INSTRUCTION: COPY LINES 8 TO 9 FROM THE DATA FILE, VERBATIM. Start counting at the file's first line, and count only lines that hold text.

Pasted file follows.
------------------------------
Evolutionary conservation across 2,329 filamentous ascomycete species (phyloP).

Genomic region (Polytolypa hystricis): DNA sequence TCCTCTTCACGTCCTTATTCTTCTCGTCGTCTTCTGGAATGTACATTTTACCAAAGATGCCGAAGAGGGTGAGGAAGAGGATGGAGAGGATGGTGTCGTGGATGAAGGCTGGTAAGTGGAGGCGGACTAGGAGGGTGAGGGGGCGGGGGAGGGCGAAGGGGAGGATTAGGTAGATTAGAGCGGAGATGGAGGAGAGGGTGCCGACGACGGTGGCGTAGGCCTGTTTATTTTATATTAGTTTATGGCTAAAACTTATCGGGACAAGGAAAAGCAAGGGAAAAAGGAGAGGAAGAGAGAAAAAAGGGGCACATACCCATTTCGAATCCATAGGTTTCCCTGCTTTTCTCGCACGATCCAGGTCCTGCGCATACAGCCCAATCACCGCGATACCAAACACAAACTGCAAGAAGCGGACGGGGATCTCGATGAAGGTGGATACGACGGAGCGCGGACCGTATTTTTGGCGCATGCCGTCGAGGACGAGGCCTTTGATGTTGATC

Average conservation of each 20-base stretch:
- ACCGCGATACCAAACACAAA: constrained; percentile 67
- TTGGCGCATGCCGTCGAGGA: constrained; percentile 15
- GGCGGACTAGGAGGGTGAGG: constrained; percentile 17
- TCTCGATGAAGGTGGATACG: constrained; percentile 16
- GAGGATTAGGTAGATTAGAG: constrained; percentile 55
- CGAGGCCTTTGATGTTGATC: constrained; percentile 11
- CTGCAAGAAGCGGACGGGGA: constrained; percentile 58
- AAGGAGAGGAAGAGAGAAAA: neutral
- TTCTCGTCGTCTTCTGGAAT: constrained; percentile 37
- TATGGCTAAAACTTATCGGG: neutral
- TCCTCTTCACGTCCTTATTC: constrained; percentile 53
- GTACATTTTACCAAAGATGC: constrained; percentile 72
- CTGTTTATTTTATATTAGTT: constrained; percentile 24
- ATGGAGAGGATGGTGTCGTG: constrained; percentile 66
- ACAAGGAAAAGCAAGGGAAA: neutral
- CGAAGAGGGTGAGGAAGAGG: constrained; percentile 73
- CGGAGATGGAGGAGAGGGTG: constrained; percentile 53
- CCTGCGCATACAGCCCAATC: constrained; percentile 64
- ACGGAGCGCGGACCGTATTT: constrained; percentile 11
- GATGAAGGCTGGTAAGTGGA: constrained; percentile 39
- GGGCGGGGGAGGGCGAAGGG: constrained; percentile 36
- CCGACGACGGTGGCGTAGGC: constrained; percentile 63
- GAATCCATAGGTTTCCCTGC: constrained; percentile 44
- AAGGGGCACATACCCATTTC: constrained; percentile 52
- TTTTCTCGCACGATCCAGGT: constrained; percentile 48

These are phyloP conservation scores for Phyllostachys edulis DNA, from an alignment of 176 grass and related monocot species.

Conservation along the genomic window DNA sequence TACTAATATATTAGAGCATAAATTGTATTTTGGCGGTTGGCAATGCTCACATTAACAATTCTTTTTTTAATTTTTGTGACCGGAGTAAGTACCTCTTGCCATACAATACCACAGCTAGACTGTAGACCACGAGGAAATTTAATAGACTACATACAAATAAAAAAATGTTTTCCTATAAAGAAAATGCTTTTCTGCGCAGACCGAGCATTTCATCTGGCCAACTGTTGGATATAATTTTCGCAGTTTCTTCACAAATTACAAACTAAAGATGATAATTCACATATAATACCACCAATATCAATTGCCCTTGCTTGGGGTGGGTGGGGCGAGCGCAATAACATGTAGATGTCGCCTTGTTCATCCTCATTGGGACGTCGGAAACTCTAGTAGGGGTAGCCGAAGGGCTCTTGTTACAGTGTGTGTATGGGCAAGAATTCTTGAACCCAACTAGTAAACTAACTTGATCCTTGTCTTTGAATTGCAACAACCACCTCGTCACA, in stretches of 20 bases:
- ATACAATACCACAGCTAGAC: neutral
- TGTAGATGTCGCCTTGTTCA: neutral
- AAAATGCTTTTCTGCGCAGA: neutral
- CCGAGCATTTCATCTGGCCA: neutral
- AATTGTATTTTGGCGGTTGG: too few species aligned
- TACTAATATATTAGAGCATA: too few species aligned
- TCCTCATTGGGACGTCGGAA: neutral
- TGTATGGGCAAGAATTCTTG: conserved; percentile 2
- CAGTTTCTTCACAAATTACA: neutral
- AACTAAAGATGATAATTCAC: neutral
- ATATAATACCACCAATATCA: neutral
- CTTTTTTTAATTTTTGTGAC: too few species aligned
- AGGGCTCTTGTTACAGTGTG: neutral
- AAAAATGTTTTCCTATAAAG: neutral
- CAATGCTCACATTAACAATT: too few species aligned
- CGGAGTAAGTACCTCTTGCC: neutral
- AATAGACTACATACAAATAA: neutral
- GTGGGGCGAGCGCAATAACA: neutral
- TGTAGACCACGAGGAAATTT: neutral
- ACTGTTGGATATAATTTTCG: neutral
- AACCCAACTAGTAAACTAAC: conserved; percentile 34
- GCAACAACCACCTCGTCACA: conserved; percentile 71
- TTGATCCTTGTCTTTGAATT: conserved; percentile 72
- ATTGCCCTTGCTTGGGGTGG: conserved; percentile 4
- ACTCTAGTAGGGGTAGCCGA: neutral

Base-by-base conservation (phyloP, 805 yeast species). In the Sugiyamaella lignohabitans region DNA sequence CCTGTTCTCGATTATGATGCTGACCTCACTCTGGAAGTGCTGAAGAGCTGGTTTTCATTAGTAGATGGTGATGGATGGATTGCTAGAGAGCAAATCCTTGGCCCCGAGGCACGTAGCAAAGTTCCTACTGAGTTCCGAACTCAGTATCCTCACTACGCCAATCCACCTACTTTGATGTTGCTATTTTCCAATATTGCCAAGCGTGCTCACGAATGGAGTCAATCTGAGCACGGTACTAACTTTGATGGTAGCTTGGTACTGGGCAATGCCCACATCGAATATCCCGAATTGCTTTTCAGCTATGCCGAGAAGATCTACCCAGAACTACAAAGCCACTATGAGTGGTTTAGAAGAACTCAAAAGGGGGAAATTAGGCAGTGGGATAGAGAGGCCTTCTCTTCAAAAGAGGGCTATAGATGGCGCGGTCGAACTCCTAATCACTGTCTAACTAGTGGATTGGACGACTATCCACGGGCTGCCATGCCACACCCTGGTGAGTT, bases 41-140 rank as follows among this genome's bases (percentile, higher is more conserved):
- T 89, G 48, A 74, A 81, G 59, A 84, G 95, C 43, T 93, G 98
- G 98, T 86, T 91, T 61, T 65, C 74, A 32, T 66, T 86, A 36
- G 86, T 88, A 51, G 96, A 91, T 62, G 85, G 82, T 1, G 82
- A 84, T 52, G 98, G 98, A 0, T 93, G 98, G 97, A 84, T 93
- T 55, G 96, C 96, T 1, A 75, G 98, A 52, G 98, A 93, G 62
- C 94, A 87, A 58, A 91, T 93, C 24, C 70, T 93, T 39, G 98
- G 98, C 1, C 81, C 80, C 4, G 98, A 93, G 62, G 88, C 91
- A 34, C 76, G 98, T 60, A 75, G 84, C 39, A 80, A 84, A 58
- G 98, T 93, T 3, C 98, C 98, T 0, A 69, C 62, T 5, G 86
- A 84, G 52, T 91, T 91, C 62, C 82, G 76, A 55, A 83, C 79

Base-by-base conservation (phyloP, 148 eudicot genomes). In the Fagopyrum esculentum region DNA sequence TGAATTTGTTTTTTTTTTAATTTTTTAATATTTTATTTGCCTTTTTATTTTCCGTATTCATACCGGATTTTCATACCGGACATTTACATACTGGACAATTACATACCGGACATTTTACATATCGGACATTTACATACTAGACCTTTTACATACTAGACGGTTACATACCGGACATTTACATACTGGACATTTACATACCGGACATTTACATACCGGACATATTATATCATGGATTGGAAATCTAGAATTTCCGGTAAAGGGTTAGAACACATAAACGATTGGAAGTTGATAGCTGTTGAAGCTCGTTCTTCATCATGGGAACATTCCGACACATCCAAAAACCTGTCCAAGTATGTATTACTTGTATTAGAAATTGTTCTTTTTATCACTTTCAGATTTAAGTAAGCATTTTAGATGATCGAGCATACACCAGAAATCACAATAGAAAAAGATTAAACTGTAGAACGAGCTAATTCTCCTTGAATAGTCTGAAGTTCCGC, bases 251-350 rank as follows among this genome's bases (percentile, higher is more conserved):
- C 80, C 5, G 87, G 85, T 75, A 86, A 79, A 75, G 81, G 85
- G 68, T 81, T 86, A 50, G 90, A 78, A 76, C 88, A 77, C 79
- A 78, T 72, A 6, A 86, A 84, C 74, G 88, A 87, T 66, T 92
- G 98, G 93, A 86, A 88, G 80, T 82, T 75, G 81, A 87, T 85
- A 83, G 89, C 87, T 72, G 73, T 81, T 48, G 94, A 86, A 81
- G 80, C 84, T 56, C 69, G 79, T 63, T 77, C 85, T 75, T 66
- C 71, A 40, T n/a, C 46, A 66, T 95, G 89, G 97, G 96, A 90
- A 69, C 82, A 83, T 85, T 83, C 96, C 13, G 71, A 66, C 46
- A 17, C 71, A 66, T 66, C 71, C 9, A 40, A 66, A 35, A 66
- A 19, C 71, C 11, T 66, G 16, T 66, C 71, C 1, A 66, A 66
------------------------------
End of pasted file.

- GAGGATTAGGTAGATTAGAG: constrained; percentile 55
- CGAGGCCTTTGATGTTGATC: constrained; percentile 11